Indonesia is one of the countries categorized as a country with a high level of vulnerability to tsunami disasters. In response to this phenomenon, three geophysicists from the Sepuluh Nopember Institute of Technology (ITS) from the Department of Geophysics Engineering designed a tsunami early detection instrument by utilizing the principle of wave reflection.
The three experts are Dr. Ir Amien Widodo MSi, Juan Pandu Gya Nur Rochman SSi MT, and Kharis Aulia Alam ST. The tool designed by the three experts was named SENOPATI which stands for Ten November Tsunami Early Detection. However, the use of this tool is still limited to a laboratory scale (it has not been used directly).
Speaking further about the research, Amien said that SENOPATI works by using the principle of wave reflection, where the height from the water level can be measured by sensors to detect the arrival of a tsunami. “Because the tsunami caused the sea water to recede, so we see if there is low tide at a certain time it is a sign of an early warning of a tsunami,” said Amien.
The senior researcher from the Research Center for Disaster Mitigation and Climate Change (Puslit MKPI) ITS added that the principles used in wave reflection were applied in two sensors, namely ultrasonic sensors and Doppler sensors. Ultrasonic waves themselves are able to get the distance of the wave reflector by using the Time of Light or ToF principle (the method used to measure the distance between the sensor and the object).
Meanwhile, the Doppler sensor utilizes ultrasonic waves that are fired at the object and then calculates the frequency shift received as the value of the speed of the moving object. “So if the water level recedes quickly, this tool will tell you that there will be signs of a tsunami,” said the 62-year-old man.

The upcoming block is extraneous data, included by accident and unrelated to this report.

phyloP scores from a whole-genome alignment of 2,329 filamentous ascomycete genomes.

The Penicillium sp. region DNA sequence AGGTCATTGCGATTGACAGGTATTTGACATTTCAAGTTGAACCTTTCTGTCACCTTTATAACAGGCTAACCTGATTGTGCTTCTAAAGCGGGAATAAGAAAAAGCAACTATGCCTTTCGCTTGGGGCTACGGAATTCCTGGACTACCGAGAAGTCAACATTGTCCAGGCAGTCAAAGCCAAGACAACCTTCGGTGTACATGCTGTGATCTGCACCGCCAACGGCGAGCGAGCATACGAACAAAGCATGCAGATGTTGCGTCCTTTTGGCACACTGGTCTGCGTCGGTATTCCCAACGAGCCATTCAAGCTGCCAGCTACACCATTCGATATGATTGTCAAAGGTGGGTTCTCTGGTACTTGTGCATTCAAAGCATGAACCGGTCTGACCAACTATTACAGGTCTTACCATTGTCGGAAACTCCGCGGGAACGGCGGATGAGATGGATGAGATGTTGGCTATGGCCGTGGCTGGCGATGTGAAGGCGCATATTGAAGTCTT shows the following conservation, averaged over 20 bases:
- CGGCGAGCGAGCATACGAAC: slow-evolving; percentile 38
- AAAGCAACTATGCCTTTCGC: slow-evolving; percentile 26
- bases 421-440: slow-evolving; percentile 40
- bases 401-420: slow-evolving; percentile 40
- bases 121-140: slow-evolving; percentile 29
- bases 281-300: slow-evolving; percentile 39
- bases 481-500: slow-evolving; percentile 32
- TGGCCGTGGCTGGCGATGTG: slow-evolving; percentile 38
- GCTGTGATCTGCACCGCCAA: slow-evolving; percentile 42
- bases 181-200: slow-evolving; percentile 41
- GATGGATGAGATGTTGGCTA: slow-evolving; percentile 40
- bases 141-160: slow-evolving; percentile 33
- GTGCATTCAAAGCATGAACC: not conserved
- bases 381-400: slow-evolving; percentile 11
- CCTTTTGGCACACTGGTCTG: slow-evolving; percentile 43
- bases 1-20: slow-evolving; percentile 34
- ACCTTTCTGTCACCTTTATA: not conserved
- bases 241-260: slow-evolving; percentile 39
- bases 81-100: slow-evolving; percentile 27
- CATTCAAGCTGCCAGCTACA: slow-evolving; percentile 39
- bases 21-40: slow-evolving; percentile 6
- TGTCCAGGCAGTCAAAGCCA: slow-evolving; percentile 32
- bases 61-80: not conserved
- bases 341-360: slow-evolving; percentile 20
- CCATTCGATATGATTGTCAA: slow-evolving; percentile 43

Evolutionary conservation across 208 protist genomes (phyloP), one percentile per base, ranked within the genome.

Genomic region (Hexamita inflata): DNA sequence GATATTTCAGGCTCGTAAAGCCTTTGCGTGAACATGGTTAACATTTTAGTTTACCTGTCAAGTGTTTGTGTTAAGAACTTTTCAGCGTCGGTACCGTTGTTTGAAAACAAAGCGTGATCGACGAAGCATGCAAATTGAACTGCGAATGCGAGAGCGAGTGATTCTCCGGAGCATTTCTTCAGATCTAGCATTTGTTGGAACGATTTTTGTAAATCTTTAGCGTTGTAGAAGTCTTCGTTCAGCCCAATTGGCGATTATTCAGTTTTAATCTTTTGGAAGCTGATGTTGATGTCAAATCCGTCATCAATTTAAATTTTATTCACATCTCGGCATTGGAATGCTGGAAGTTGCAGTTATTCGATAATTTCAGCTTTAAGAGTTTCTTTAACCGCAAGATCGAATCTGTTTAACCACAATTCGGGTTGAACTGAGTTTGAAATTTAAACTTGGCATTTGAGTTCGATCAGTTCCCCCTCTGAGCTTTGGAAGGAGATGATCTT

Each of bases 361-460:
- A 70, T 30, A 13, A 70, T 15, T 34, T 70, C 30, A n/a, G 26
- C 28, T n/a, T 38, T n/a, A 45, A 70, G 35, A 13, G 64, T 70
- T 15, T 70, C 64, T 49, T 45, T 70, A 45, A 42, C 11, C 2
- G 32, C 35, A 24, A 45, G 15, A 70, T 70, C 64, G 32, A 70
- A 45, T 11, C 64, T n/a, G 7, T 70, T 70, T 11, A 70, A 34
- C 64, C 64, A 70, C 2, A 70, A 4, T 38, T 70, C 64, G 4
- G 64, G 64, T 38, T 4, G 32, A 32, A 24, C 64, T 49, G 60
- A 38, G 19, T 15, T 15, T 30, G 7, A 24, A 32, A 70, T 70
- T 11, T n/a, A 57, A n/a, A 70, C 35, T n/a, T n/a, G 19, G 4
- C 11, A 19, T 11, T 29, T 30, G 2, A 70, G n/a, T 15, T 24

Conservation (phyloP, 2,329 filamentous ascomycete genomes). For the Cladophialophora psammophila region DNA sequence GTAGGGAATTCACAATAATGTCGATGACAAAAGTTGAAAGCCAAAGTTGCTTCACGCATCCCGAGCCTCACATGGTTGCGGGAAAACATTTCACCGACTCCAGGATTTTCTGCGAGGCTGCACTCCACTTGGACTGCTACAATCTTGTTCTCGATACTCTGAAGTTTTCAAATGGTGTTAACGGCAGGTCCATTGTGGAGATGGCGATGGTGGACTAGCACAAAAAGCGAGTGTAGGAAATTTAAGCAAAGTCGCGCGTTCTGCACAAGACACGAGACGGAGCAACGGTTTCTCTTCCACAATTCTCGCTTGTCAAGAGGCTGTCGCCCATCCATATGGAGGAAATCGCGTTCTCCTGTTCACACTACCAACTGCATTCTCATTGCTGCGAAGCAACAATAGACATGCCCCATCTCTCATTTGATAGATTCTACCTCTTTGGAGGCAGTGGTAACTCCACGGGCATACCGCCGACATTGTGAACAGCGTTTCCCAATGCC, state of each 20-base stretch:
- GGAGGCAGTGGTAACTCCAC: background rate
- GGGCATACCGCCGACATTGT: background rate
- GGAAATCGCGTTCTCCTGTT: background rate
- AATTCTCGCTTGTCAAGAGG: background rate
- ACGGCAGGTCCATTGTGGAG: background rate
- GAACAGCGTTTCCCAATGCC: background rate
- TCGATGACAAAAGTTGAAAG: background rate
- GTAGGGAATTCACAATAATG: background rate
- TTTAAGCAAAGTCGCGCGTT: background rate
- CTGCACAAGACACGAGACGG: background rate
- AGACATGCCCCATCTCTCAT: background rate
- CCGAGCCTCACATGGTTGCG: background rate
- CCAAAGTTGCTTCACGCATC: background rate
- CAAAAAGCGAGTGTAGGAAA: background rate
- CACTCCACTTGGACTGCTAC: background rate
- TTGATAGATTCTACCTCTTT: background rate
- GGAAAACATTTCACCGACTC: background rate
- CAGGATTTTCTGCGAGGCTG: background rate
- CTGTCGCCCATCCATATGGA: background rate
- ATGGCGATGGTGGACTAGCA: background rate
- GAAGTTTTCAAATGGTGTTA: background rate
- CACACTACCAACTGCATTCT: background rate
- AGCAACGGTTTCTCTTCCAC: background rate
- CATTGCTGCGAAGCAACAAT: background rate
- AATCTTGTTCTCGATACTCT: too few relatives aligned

Regarding how SENOPATI works, according to Amien, if a rapid decrease in water level is identified, the device will display a red color and the buzzer will light up sending an evacuation warning. In this study, the receding velocity parameter still uses synthetic values that adjust the size of the test model used. That is, the trial model has not used the original value of events in the field.
Amien said, this research has been going on since 2019 and continues to be developed until now. The purpose of this instrument design is to make a tsunami detector that is easy to apply and inexpensive. “Indonesia basically has a tsunami early detection system called Buoy. Unfortunately, the current condition of the instrument is lost or damaged due to the actions of irresponsible people,” he explained.
Because the design of the tool is still limited to the laboratory scale, Amien explained if the constraints or shortcomings that exist in SENOPATI still do not show significant problems. From Amien’s information, evaluation of SENOPATI will continue to be carried out in line with development and if the tool can be applied directly in the field or on the high seas.
In the future, this Geophysical Engineering Department lecturer hopes that SENOPATI can be included in the scope of more detailed research by ITS and can get further funding. “We also want to make a better prototype and we tested it with a larger size so we can know the reliability of this tool,” concluded Amien.
Lecturer and also researcher of Geophysical Engineering ITS, Juan Pandu Gya Nur Rochman, MT, is Invited as resource speaker
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